The following is a verbatim reprint of a review from Midwest Book Review. It Gives You Strength blends elements of sci-fi, historical fiction about World War I, and mystery as it presents alien anthropologist Tashan Zho, who is sent back in time to 1926 to take over the body of a dying man during a rescue mission. Unfortunately, that man was an alcoholic, and so his memory files are 'corrupted' and Zho's knowledge of his mission becomes murky.
Zho only remembers one sentence of his mandate: to find one Mike Kelly. But when he does, he discovers that Kelly leads a criminal gang of World War I veterans battling mobster Jack “Legs” Diamond for control of the lucrative Canada/New York rum-running market. And he's forced to become a member of that gang.
The story opens with a stealth drone's reflections on her mission when she's newly activated after she's waited for centuries in limbo between Venus and Earth.
Zho's future is linked to the fate of mankind, unbeknownst to the humans who both befriend and use him, and even to himself. The rescue mission involves saving a young alien who has been sent to the Craig Colony as an epileptic— a colony which the aliens interpret as being a prison camp. As Costello's memory of his true mission returns, he also faces challenges in penetrating the Colony and preventing the invasion of Earth.
Philip Raymond Brown cultivates a wry sense of humor and social inspection that are unexpected in sci-fi writings. As Zho/Costello faces skeptical doctors in the Colony and finds his own future challenged, readers are given close inspection of a real historical setting and the logic of its purpose: "The doctor looked at his watch. “Look at the time! I have to get to my next appointment. I hope that your current attitude improves over the next ninety days. Otherwise, when I write my report for the judge, you will likely be with us a much longer time,” Harrison cautioned. “But don’t worry. A few of our patients begin to show improvement after two or three years.” “Two or three years?” Costello asked...Zho considered the irony of his situation. Outside the colony, he had lived freely as a bootlegger, regularly committing crimes and consorting with gangsters. Yet he was now effectively incarcerated by a New York State Court for the “crime” of having a seizure in public. He decided that the only actual medical advice that Dr. Harrison had given him was to rest."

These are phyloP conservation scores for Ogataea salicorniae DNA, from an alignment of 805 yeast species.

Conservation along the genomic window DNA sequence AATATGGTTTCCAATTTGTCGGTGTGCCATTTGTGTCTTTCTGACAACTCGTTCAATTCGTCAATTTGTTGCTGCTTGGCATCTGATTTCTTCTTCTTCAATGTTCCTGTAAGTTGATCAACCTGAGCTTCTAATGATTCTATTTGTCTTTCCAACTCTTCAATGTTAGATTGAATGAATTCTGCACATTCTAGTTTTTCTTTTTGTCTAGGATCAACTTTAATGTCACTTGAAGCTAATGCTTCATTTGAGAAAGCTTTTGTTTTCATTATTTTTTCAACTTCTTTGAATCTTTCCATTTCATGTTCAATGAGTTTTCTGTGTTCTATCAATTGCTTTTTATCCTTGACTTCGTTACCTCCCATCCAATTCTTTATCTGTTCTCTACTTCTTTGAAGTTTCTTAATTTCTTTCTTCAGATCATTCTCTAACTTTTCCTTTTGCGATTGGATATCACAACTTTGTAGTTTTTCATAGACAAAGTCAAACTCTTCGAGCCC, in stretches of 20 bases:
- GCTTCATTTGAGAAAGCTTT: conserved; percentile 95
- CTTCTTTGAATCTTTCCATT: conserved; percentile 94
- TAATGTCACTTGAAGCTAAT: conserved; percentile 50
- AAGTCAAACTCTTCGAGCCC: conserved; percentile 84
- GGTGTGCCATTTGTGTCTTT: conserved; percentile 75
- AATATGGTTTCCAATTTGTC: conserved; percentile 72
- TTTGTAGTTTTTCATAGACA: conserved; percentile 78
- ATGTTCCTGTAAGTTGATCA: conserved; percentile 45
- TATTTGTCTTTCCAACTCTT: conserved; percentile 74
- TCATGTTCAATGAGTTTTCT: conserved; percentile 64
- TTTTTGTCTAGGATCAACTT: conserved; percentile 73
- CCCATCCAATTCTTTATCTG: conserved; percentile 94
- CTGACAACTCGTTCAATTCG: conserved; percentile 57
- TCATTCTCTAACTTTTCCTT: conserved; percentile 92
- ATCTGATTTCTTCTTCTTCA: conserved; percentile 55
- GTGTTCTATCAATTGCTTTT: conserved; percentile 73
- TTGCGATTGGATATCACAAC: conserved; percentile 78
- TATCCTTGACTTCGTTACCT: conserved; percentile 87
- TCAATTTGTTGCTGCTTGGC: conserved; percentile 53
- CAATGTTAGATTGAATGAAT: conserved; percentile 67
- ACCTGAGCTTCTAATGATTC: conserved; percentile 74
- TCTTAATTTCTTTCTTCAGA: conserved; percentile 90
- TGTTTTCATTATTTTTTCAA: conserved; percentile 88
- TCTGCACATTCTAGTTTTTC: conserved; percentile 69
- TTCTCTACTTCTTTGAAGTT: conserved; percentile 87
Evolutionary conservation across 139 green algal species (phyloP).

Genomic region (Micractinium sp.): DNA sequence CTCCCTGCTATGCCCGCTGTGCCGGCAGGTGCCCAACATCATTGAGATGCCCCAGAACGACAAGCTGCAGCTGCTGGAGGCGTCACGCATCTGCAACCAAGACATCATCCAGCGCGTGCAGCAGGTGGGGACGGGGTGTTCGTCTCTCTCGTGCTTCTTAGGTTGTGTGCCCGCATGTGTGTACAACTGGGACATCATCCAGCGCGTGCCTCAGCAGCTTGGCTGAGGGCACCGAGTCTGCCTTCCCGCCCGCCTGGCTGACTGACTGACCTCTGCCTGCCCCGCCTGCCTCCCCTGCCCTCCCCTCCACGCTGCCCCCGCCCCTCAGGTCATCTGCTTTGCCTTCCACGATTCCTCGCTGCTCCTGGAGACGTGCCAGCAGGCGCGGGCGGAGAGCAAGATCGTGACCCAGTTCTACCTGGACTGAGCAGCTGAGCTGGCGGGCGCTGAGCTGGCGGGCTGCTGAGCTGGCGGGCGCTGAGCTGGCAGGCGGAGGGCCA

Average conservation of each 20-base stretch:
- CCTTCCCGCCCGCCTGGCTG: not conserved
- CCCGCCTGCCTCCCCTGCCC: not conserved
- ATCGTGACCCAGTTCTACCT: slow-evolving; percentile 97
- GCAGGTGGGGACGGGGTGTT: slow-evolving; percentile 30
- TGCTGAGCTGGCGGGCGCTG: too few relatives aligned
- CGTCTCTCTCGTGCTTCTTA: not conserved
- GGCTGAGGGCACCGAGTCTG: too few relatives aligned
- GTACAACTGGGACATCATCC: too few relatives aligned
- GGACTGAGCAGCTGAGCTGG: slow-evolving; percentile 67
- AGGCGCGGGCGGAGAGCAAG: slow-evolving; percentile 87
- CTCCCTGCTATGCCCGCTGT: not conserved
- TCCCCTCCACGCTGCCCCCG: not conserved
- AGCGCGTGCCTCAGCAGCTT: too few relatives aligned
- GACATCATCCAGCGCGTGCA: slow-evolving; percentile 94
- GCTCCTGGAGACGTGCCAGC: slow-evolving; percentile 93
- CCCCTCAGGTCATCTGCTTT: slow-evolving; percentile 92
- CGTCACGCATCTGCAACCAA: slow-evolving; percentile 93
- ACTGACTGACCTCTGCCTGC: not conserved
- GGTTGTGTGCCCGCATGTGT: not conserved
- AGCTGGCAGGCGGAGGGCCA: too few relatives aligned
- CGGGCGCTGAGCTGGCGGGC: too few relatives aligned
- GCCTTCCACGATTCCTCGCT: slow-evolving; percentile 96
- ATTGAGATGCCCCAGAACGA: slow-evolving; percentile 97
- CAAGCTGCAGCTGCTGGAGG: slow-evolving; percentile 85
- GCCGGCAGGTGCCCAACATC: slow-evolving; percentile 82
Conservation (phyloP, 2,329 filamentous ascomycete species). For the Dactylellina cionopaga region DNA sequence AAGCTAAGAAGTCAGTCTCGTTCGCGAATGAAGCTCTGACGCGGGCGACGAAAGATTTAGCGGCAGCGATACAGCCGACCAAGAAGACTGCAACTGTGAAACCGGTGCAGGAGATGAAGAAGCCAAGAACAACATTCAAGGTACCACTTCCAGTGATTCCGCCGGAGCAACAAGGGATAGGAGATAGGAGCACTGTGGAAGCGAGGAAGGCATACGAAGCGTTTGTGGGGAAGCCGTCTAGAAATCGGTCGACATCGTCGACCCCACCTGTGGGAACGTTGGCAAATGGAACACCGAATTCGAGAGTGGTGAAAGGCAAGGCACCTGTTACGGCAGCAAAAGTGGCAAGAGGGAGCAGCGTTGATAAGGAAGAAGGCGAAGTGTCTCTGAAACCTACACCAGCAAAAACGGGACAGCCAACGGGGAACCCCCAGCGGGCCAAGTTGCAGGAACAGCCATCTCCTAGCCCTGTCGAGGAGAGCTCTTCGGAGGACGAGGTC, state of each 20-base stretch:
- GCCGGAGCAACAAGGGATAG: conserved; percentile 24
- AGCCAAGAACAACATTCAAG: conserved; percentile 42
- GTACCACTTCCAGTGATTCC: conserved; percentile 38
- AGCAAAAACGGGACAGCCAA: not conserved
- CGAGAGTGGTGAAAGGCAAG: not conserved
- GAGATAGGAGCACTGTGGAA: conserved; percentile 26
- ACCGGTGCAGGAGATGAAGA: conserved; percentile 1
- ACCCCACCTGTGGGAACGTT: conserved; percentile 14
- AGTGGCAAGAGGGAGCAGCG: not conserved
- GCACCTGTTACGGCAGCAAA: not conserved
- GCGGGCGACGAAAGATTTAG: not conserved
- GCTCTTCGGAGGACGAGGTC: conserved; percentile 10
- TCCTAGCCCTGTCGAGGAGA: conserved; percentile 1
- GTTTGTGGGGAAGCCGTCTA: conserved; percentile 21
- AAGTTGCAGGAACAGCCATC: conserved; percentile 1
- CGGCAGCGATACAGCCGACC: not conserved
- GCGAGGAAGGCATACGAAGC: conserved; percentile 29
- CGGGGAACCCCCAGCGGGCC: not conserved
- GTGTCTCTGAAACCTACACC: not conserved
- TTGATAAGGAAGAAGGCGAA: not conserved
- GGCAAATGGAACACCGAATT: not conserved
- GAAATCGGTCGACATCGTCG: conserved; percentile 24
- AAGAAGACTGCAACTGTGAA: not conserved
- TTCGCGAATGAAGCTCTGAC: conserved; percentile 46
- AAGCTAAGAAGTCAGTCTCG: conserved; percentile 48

From human rights issues to an alien's widening perception of the strange world he's landed in, and the seeming impossibility of the rescue mission he's charged with undertaking, readers receive a surprising blend of real history and fantasy. These offer unusual inspections of gangster activity in the 1920s, perceptions of miracles when galaxy-class starships are actually involved, and disputes that lead Zho to question the real purpose of his mission.
The story is a mashup of investigative, social history, and sci-fi genres that will attract readers from all three areas with a highly satisfying, recommended blend of action and confrontation.
—Diane Donovan, Editor
Donovan's Literary Services
Midwest Book Review/Bookwatch